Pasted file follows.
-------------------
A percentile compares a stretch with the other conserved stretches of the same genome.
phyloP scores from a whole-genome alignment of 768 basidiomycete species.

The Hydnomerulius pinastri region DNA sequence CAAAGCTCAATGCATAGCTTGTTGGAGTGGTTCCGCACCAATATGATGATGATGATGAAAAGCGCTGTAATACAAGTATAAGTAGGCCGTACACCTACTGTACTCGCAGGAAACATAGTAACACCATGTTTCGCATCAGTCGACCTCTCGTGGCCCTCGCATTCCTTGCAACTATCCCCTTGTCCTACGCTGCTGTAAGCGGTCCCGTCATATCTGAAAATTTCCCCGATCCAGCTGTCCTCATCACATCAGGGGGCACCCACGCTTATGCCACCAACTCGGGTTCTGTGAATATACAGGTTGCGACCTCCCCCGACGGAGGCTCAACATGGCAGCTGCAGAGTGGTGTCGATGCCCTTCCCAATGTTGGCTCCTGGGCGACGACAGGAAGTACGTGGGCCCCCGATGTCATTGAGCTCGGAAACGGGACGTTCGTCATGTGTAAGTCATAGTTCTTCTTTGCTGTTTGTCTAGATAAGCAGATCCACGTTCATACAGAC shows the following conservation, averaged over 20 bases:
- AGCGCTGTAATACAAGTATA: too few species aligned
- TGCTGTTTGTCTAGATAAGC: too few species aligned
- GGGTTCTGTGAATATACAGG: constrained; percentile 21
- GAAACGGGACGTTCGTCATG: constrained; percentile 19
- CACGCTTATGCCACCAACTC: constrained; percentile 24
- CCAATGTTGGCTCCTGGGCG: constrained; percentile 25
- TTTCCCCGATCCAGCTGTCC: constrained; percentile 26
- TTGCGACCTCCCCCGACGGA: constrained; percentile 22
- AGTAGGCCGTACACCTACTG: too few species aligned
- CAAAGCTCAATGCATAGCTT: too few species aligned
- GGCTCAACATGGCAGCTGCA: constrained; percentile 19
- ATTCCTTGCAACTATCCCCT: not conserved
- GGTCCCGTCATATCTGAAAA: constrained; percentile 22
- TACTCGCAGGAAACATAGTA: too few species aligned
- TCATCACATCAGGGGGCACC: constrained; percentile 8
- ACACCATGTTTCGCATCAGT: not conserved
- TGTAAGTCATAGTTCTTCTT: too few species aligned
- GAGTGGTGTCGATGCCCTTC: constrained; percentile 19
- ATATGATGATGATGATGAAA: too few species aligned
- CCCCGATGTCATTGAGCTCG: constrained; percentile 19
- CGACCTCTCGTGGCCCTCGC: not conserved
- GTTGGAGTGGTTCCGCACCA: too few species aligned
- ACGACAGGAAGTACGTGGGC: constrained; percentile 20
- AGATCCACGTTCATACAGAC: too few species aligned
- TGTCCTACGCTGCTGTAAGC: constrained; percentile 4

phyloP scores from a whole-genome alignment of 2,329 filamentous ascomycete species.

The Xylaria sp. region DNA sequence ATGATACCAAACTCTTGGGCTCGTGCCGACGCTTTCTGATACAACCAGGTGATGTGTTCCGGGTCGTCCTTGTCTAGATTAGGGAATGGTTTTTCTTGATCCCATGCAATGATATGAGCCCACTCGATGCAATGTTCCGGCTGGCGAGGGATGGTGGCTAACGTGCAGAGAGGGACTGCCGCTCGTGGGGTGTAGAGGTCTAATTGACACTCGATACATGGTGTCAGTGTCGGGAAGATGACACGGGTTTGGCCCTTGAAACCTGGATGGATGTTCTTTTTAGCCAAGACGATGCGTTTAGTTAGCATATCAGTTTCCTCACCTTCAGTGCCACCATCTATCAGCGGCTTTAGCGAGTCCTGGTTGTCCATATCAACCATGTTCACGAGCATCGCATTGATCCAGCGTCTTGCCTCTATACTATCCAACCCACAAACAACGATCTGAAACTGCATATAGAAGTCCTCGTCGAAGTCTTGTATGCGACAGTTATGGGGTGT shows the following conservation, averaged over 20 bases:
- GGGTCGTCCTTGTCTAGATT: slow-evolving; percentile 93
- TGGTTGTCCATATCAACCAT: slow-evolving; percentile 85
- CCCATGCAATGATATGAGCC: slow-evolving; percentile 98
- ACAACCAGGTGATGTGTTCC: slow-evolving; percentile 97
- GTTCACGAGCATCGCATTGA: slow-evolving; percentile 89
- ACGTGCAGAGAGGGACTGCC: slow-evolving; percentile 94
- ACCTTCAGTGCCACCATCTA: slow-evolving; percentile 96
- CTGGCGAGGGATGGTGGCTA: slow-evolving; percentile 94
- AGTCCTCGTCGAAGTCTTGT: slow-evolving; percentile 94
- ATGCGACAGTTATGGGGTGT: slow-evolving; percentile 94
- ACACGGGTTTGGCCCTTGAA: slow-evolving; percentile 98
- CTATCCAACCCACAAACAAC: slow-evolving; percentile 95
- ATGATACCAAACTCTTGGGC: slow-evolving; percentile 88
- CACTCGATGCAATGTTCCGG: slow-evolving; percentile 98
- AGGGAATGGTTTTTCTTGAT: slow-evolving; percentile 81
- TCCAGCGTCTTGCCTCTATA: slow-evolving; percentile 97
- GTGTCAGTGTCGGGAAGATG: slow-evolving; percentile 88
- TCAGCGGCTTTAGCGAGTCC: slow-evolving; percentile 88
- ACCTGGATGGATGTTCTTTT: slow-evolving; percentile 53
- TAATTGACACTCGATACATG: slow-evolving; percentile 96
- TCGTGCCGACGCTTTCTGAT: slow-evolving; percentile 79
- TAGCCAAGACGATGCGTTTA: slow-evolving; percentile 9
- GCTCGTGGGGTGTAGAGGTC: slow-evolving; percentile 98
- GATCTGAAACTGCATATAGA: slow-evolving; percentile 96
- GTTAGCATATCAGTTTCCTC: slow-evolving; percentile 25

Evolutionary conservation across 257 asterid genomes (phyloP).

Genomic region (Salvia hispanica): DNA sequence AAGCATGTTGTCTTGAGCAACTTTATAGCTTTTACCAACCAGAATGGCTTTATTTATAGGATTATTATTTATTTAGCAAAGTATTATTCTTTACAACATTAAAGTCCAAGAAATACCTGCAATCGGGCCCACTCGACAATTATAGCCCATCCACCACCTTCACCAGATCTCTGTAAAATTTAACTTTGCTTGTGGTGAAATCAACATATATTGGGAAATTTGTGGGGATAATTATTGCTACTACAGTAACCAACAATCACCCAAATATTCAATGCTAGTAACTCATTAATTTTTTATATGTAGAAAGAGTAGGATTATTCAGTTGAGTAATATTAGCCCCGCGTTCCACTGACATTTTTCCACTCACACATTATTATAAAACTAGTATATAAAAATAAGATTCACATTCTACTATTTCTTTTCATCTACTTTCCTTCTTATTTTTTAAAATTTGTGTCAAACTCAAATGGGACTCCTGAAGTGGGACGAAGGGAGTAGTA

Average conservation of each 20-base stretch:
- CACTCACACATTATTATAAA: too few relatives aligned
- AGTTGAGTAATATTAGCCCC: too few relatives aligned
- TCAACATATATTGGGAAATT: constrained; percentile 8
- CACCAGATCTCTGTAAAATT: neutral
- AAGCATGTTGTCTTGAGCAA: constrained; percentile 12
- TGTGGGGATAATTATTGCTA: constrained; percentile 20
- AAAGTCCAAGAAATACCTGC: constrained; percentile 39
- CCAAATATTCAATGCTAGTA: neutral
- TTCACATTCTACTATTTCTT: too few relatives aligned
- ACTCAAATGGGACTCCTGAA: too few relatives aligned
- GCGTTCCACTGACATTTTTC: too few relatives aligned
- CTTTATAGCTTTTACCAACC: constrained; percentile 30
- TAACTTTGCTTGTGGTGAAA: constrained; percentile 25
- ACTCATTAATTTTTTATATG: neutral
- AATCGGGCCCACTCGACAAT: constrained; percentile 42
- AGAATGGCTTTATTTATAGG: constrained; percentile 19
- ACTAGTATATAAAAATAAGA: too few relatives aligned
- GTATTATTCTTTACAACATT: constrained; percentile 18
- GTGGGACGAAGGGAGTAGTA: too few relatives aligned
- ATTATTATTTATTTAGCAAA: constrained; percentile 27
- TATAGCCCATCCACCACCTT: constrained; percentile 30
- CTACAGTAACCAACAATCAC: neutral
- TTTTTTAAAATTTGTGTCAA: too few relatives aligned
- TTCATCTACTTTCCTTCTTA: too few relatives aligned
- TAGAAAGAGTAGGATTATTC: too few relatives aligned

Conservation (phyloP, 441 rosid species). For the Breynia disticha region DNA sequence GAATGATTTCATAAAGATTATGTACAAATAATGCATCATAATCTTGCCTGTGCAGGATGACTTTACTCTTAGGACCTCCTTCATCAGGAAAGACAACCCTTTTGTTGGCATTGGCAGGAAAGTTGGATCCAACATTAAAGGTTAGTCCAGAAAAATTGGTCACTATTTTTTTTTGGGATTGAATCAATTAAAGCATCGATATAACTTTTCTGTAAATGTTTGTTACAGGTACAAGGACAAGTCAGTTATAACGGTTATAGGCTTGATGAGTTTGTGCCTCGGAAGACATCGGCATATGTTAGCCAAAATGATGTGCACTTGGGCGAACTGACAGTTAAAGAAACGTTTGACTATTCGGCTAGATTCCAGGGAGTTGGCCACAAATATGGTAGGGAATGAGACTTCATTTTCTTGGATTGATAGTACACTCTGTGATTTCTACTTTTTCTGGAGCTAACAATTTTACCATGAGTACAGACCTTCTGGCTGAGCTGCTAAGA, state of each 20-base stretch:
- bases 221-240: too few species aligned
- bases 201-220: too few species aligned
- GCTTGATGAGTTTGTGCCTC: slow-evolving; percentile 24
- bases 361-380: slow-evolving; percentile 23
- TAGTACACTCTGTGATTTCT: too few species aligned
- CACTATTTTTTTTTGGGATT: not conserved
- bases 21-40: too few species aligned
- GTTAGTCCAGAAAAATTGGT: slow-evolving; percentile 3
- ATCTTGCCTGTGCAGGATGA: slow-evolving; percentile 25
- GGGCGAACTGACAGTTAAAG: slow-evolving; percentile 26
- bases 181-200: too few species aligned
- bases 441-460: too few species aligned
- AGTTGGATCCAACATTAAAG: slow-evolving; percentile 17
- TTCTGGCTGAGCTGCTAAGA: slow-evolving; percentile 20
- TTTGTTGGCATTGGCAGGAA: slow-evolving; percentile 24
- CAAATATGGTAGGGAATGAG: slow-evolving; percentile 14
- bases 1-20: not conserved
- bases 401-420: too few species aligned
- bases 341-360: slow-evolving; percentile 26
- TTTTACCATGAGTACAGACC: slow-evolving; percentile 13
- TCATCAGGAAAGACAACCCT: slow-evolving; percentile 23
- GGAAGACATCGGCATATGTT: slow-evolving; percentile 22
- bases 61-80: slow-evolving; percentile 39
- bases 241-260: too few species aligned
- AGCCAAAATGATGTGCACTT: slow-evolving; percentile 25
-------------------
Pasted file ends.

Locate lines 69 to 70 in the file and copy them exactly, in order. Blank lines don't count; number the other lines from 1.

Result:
- GCGTTCCACTGACATTTTTC: too few relatives aligned
- CTTTATAGCTTTTACCAACC: constrained; percentile 30